What is the appeal of Curtis Sittenfeld?
Another burned supper.

I love it when writers get sick.

Well, not really. But nobody can write about illness and recovery, like, well, people who write for a living.

A while back I read and enjoyed American journalist Sarah Lyall's book The Anglo Files, about her encounters with British culture. Lyall, it turns out, is married to former editor and publisher Robert McCrum (who is a Brit, and has written a biography of P.G. Wodehouse). When I did some more looking into this couple, I learned that McCrum is also the author of a memoir, titled My Year Off: Recovering Life After a Stroke, and thought, hmm, I'd like to read that.

It's fascinating.

Yearoff I read the book over the course of two nights. At the age of 42, McCrum suffered a severe stroke that left him paralysed (I mean paralyzed; wow, have I been reading a lot of British books lately) on his left side. Only a few months previously he had married Lyall; when he suffered the stroke, she was on a business trip and he laid in his house for an entire day before he could fight his way to a phone. That part of the narrative is scary enough, but the genius of the book is his recounting of his very slow recovery and his growing realization of what it really means to live in a human body (augmented by his and Sarah's diary entries from the time).

If you've had a health scare of any kind, or spent time in any hospitals or recuperating from an illness, this is the book for you. I myself didn't suffer anything like this guy did, I simply went from a lifetime of no doctor visits to a lot of doctor visits, but a lot of his thought processes were very similar to the ones I found myself having.

Take this entry, from his diary about a month after suffering the stroke: "I have developed a concept of the 'good' waiting period and the 'bad' waiting period. A 'good' waiting period is one where you know the outcome, and where you know that you are going to leave when they say you'll leave, or where you will be doing things when they say you'll do things, and a 'bad' waiting period is when you don't know what is going to happening, and you are just hanging about." (p. 113.)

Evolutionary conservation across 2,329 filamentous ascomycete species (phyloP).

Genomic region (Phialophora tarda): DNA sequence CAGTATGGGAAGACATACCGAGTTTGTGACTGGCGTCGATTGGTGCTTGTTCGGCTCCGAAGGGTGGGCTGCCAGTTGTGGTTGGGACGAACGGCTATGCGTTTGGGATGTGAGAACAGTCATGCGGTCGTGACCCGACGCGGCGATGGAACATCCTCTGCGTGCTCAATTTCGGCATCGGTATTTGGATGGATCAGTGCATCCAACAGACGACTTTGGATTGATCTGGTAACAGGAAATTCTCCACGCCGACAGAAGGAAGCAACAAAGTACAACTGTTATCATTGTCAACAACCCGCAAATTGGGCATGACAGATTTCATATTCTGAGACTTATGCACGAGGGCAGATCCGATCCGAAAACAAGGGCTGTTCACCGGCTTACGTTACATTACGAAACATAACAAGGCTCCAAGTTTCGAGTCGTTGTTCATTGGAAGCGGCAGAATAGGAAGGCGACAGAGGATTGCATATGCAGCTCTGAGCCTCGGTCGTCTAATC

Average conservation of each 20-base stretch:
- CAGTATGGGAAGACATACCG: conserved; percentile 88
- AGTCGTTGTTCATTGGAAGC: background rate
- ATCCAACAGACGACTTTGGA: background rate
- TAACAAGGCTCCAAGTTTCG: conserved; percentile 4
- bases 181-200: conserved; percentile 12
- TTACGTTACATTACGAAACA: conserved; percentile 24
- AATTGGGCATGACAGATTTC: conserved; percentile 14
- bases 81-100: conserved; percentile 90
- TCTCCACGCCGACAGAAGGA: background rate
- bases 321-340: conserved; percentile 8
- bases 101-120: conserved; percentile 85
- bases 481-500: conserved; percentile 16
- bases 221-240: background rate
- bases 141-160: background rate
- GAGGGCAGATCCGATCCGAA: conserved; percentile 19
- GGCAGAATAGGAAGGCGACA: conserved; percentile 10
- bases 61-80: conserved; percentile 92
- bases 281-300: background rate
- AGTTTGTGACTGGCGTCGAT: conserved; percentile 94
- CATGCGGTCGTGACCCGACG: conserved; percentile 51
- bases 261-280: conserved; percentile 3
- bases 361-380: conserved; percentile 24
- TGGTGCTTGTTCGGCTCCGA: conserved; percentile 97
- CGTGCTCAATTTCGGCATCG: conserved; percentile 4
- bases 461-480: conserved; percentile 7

Now, I guess no one really needs to get sick to figure that one out. Somehow, though, you don't, until you get sick, or the unknown is hanging over you.

Sarah's diary is also quite interesting, including her entry from the same day as Robert's, above. "I don't know what it's right to hope for--I have to learn how to hope for the best but prepare myself if it doesn't happen. And so does Robert. He seems sure that it will be okay, but I wonder if he really believes it, and I wonder how realistic he's being, and I wonder if his hopes, too, are going to be dashed in the end. I pray to a God I don't believe in. But I had an absurd thought the other day, that the thing about God is that even if you don't believe in him, he listens to you. Maybe there's some religion in me after all." (p. 114.)

I won't tell you how it ends, but I can say that the book ends on a happier note. It's fantastic. If you know anyone who's had a stroke or you want to understand it better, it's particularly valuable; otherwise, for anyone who's struggled with sickness (and that's pretty much everybody) it's a great, great read.